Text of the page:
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Space Tapestry work in progress © Aleksandra Mir

The Convergence of Art and Space

Esther Lafferty on The Bayeux Tapestry and art depicting the influence of space on society and the changing human experience
'Abingdon artist Dawn Wright, fascinated by Professor Brian Cox and his TV science, explains, ‘I focus on the night sky and world of planets which offer variety and lean towards abstraction. I love the vibrant colours and variety of form which occur naturally in the night sky.'

"My objectives are to push drawing beyond the limits of the small-scale, manageable sheet of paper"

The Bayeux Tapestry is an embroidered cloth nearly 70 metres long and 50 centimetres tall, which depicts the events leading up to the Norman conquest of England in 1066, during which William the Conqueror defeated Harold II of England in the Battle of Hastings.


It’s an extraordinary piece of art and craftsmanship, chronicling the story of this era of history in dozens of scenes, visually, like an early graphic novel on a monumental scale.

© Jay Fox-Davies


Look at its detail carefully enough and you’ll see the stitching ‘Isti mirant stella’ (which translates as ‘They marvel at the star’) sewn alongside a star flaming across the sky. This is almost certainly Halley’s Comet: it is the only comet visible to the naked eye from Earth and appears only once in the life of an average human. First recorded around 240 BC, its appearances have been noted by astronomers regularly ever since and it was definitely visible from Earth during 1066.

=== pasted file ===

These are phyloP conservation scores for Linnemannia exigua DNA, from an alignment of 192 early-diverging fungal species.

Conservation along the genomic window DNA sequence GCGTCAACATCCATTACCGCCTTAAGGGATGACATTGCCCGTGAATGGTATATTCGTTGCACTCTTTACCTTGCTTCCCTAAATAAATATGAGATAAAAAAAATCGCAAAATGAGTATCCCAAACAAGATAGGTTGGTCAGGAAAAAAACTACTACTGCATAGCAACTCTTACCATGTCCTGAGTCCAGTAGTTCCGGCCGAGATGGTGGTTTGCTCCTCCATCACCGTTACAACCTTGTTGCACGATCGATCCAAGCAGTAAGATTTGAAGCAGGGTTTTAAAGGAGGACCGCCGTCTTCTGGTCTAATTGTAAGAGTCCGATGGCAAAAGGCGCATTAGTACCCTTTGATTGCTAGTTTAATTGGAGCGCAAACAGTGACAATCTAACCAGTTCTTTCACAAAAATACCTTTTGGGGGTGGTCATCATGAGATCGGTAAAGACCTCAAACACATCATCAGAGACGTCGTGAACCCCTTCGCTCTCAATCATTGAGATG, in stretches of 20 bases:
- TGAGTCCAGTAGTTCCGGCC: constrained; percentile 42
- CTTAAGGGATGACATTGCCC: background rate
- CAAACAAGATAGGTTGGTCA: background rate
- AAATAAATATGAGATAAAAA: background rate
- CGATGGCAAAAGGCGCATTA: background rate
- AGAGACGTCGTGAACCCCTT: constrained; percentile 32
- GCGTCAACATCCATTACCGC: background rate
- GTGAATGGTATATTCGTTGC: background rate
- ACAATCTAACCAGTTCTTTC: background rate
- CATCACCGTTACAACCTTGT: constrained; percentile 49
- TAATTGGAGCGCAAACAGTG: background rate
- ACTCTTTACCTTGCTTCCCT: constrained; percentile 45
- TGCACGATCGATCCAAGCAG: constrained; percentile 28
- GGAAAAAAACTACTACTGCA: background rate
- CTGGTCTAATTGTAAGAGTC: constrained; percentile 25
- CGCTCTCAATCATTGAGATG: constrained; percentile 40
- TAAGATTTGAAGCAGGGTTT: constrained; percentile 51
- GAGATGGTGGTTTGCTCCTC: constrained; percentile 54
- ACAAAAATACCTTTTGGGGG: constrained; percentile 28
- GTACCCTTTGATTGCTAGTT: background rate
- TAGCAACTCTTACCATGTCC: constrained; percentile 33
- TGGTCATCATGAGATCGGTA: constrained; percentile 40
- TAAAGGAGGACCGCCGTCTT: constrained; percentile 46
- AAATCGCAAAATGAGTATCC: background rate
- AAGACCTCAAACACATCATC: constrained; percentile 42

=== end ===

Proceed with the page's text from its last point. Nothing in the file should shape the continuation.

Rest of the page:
Directly inspired by two converging yet distinct trains of thought, firstly of the Bayeux Tapestry and the unknown artists who depicted Halley’s Comet nearly a millennium ago, and secondly of a belief in the enrichment of knowledge and human activity when science and art converge, contemporary artist Aleksandra Mir began a colossal undertaking in 2015 called Space Tapestry. Like the tapestry before it (which is actually an embroidery, rather than a true tapestry), this new work also presents an episodic narrative, only for today’s world the story is the changes in our understanding of the sky above and the effects of the wider universe on our daily lives, rather than the politics and happenings on the necessarily more local landscape within which our predecessors lived.

The Space Tapestry’s development has been informed by current debates, recorded events, scientific discoveries, technological innovations and predictions of an imagined future – ideas that have an impact on all of our lives. The latest chapters of this piece, ‘Earth Observation & Human Spaceflight,’ now fill Modern Art Oxford and will be on show until 12th November. Walk into the Piper Gallery and you’ll find that space, and its possibilities and conundrums, surround you: the large-scale, hand-drawn monochrome wall-hanging is an ‘immersive’ piece of art which, in its entirety, measures 200 metres long, and it’s therefore too large to be seen in one single venue. (Tate Liverpool are currently hosting another sequence.)

The graphic and textual content of the Oxford piece of Space Tapestry considers the evolution of advanced technology in relation to our daily lives, and to our futures. Produced by Mir in her Hackney studio with the help of a team of 25 young illustrators, all of whom contribute to the thousands of man-hours the total piece requires and whose own styles and personalities are embodied within it, the work is a rich and striking repertoire of lines, patterns and tones.